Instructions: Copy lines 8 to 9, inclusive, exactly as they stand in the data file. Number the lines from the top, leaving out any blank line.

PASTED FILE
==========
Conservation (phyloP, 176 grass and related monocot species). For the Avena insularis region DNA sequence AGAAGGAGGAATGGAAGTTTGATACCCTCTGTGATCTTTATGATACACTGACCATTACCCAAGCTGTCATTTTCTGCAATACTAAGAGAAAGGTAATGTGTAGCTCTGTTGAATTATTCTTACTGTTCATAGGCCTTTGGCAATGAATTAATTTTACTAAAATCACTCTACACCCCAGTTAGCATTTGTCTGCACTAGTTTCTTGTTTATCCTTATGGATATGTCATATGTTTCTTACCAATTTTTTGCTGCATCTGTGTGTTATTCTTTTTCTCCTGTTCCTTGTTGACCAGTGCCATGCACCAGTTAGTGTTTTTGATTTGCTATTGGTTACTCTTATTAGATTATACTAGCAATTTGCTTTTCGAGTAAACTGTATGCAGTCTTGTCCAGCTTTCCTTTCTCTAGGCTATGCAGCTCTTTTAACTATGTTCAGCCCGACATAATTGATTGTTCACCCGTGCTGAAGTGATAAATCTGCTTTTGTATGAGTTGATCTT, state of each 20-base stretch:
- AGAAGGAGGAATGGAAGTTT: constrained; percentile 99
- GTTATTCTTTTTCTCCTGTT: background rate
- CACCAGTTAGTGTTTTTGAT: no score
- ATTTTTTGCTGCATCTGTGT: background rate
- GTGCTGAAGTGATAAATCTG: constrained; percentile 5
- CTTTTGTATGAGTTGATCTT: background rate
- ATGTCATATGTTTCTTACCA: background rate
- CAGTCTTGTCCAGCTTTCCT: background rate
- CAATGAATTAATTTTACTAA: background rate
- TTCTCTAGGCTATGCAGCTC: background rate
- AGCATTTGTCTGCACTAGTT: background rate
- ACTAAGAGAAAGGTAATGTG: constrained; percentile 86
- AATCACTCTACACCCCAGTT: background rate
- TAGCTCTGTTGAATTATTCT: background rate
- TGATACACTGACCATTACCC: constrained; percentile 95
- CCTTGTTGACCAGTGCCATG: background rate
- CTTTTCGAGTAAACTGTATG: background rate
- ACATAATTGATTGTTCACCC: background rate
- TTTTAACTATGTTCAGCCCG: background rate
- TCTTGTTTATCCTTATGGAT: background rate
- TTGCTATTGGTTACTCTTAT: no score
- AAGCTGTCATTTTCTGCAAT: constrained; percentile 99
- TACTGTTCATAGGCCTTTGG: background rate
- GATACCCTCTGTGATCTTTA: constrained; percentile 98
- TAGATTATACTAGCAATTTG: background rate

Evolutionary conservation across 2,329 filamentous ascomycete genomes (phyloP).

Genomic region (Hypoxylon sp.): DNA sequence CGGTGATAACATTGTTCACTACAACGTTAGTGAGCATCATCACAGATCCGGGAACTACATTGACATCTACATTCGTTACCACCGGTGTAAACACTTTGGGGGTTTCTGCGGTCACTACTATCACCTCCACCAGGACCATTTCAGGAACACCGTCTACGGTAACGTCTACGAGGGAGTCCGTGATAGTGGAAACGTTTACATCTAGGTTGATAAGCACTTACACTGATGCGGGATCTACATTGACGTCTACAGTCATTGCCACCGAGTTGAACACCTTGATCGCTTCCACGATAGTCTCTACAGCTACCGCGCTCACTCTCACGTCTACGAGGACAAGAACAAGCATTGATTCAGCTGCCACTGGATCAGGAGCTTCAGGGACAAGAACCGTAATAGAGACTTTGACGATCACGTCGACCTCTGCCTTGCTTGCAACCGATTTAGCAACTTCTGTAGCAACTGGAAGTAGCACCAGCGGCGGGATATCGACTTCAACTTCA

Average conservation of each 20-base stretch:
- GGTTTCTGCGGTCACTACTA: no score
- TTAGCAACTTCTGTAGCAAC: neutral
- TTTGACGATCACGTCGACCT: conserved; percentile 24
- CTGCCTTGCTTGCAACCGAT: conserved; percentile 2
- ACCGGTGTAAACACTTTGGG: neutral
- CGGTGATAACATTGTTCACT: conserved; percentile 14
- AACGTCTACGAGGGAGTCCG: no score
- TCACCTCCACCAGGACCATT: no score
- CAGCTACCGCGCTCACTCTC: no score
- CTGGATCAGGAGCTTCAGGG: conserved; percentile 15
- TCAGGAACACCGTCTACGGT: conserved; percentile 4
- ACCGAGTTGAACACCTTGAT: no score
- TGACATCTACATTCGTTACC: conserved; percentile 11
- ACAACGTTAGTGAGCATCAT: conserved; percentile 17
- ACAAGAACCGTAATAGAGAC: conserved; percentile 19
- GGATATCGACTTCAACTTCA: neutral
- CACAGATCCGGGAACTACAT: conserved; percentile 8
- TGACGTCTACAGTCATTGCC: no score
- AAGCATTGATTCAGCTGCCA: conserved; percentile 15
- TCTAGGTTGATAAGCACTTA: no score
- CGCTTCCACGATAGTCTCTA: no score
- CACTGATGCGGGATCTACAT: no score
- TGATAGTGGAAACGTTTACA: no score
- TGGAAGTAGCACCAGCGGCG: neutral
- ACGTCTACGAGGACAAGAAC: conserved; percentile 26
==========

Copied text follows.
- ATGTCATATGTTTCTTACCA: background rate
- CAGTCTTGTCCAGCTTTCCT: background rate